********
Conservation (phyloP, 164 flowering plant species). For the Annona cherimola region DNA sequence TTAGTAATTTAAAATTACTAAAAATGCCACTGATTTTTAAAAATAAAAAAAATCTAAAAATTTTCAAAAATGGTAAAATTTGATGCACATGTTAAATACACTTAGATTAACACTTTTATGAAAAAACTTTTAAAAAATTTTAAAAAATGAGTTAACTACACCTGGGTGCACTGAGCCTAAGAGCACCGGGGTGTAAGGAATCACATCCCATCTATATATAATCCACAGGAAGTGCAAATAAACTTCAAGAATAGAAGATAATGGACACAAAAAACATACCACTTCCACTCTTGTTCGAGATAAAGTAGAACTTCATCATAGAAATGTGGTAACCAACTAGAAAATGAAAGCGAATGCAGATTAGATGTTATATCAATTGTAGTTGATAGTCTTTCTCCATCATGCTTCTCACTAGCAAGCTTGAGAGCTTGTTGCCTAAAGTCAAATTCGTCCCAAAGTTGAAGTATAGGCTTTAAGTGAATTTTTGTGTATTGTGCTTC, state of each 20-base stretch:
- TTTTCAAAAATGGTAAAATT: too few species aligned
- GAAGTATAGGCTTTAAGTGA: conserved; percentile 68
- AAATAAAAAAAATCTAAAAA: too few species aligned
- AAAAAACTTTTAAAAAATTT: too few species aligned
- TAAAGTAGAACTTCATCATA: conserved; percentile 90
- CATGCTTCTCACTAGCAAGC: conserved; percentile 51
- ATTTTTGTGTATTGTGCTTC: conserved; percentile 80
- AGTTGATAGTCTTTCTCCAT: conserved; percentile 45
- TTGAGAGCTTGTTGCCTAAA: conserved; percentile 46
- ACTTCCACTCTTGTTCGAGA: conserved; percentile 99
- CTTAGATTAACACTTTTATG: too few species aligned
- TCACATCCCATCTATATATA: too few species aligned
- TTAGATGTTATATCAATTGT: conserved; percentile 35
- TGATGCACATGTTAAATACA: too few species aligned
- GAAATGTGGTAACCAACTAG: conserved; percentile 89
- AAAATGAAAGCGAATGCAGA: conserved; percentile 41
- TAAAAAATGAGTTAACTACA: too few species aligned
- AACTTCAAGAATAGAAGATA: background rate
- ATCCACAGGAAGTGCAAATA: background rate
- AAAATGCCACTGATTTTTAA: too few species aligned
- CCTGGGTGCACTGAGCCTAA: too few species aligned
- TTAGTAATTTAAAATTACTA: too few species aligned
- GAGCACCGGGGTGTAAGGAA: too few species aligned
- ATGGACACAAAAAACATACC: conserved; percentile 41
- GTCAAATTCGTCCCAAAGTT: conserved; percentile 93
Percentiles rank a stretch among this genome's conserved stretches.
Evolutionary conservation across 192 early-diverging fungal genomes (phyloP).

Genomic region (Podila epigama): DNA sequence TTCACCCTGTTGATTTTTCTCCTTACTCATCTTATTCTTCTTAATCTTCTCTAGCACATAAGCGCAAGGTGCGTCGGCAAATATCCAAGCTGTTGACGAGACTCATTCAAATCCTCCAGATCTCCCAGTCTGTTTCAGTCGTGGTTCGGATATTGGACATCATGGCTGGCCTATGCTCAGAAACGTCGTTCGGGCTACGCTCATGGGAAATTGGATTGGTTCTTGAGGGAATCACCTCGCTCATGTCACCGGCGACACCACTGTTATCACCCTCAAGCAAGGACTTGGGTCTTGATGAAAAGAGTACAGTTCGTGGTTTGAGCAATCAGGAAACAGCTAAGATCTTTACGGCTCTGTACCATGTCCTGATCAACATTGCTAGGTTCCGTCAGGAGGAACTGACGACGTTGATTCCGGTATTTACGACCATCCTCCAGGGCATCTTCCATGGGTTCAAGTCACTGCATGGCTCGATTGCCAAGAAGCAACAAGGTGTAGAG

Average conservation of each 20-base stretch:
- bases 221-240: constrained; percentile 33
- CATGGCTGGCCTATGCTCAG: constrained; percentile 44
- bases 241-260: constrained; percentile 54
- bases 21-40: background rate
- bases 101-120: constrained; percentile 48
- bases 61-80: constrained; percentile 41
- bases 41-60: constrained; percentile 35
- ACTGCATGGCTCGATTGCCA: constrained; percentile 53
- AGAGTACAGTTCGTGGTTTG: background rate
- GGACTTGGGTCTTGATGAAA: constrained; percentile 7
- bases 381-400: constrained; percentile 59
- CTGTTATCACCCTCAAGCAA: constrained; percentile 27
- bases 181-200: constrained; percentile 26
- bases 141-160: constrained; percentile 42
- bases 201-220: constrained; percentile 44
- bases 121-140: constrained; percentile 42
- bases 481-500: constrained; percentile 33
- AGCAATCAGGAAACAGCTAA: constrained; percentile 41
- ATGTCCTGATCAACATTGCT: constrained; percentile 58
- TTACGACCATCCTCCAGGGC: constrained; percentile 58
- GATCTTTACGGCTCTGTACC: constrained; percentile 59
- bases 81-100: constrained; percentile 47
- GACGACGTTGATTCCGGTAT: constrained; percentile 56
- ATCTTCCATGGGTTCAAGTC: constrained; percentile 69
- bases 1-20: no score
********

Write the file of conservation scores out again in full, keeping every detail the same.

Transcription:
Conservation (phyloP, 164 flowering plant species). For the Annona cherimola region DNA sequence TTAGTAATTTAAAATTACTAAAAATGCCACTGATTTTTAAAAATAAAAAAAATCTAAAAATTTTCAAAAATGGTAAAATTTGATGCACATGTTAAATACACTTAGATTAACACTTTTATGAAAAAACTTTTAAAAAATTTTAAAAAATGAGTTAACTACACCTGGGTGCACTGAGCCTAAGAGCACCGGGGTGTAAGGAATCACATCCCATCTATATATAATCCACAGGAAGTGCAAATAAACTTCAAGAATAGAAGATAATGGACACAAAAAACATACCACTTCCACTCTTGTTCGAGATAAAGTAGAACTTCATCATAGAAATGTGGTAACCAACTAGAAAATGAAAGCGAATGCAGATTAGATGTTATATCAATTGTAGTTGATAGTCTTTCTCCATCATGCTTCTCACTAGCAAGCTTGAGAGCTTGTTGCCTAAAGTCAAATTCGTCCCAAAGTTGAAGTATAGGCTTTAAGTGAATTTTTGTGTATTGTGCTTC, state of each 20-base stretch:
- TTTTCAAAAATGGTAAAATT: too few species aligned
- GAAGTATAGGCTTTAAGTGA: conserved; percentile 68
- AAATAAAAAAAATCTAAAAA: too few species aligned
- AAAAAACTTTTAAAAAATTT: too few species aligned
- TAAAGTAGAACTTCATCATA: conserved; percentile 90
- CATGCTTCTCACTAGCAAGC: conserved; percentile 51
- ATTTTTGTGTATTGTGCTTC: conserved; percentile 80
- AGTTGATAGTCTTTCTCCAT: conserved; percentile 45
- TTGAGAGCTTGTTGCCTAAA: conserved; percentile 46
- ACTTCCACTCTTGTTCGAGA: conserved; percentile 99
- CTTAGATTAACACTTTTATG: too few species aligned
- TCACATCCCATCTATATATA: too few species aligned
- TTAGATGTTATATCAATTGT: conserved; percentile 35
- TGATGCACATGTTAAATACA: too few species aligned
- GAAATGTGGTAACCAACTAG: conserved; percentile 89
- AAAATGAAAGCGAATGCAGA: conserved; percentile 41
- TAAAAAATGAGTTAACTACA: too few species aligned
- AACTTCAAGAATAGAAGATA: background rate
- ATCCACAGGAAGTGCAAATA: background rate
- AAAATGCCACTGATTTTTAA: too few species aligned
- CCTGGGTGCACTGAGCCTAA: too few species aligned
- TTAGTAATTTAAAATTACTA: too few species aligned
- GAGCACCGGGGTGTAAGGAA: too few species aligned
- ATGGACACAAAAAACATACC: conserved; percentile 41
- GTCAAATTCGTCCCAAAGTT: conserved; percentile 93
Percentiles rank a stretch among this genome's conserved stretches.
Evolutionary conservation across 192 early-diverging fungal genomes (phyloP).

Genomic region (Podila epigama): DNA sequence TTCACCCTGTTGATTTTTCTCCTTACTCATCTTATTCTTCTTAATCTTCTCTAGCACATAAGCGCAAGGTGCGTCGGCAAATATCCAAGCTGTTGACGAGACTCATTCAAATCCTCCAGATCTCCCAGTCTGTTTCAGTCGTGGTTCGGATATTGGACATCATGGCTGGCCTATGCTCAGAAACGTCGTTCGGGCTACGCTCATGGGAAATTGGATTGGTTCTTGAGGGAATCACCTCGCTCATGTCACCGGCGACACCACTGTTATCACCCTCAAGCAAGGACTTGGGTCTTGATGAAAAGAGTACAGTTCGTGGTTTGAGCAATCAGGAAACAGCTAAGATCTTTACGGCTCTGTACCATGTCCTGATCAACATTGCTAGGTTCCGTCAGGAGGAACTGACGACGTTGATTCCGGTATTTACGACCATCCTCCAGGGCATCTTCCATGGGTTCAAGTCACTGCATGGCTCGATTGCCAAGAAGCAACAAGGTGTAGAG

Average conservation of each 20-base stretch:
- bases 221-240: constrained; percentile 33
- CATGGCTGGCCTATGCTCAG: constrained; percentile 44
- bases 241-260: constrained; percentile 54
- bases 21-40: background rate
- bases 101-120: constrained; percentile 48
- bases 61-80: constrained; percentile 41
- bases 41-60: constrained; percentile 35
- ACTGCATGGCTCGATTGCCA: constrained; percentile 53
- AGAGTACAGTTCGTGGTTTG: background rate
- GGACTTGGGTCTTGATGAAA: constrained; percentile 7
- bases 381-400: constrained; percentile 59
- CTGTTATCACCCTCAAGCAA: constrained; percentile 27
- bases 181-200: constrained; percentile 26
- bases 141-160: constrained; percentile 42
- bases 201-220: constrained; percentile 44
- bases 121-140: constrained; percentile 42
- bases 481-500: constrained; percentile 33
- AGCAATCAGGAAACAGCTAA: constrained; percentile 41
- ATGTCCTGATCAACATTGCT: constrained; percentile 58
- TTACGACCATCCTCCAGGGC: constrained; percentile 58
- GATCTTTACGGCTCTGTACC: constrained; percentile 59
- bases 81-100: constrained; percentile 47
- GACGACGTTGATTCCGGTAT: constrained; percentile 56
- ATCTTCCATGGGTTCAAGTC: constrained; percentile 69
- bases 1-20: no score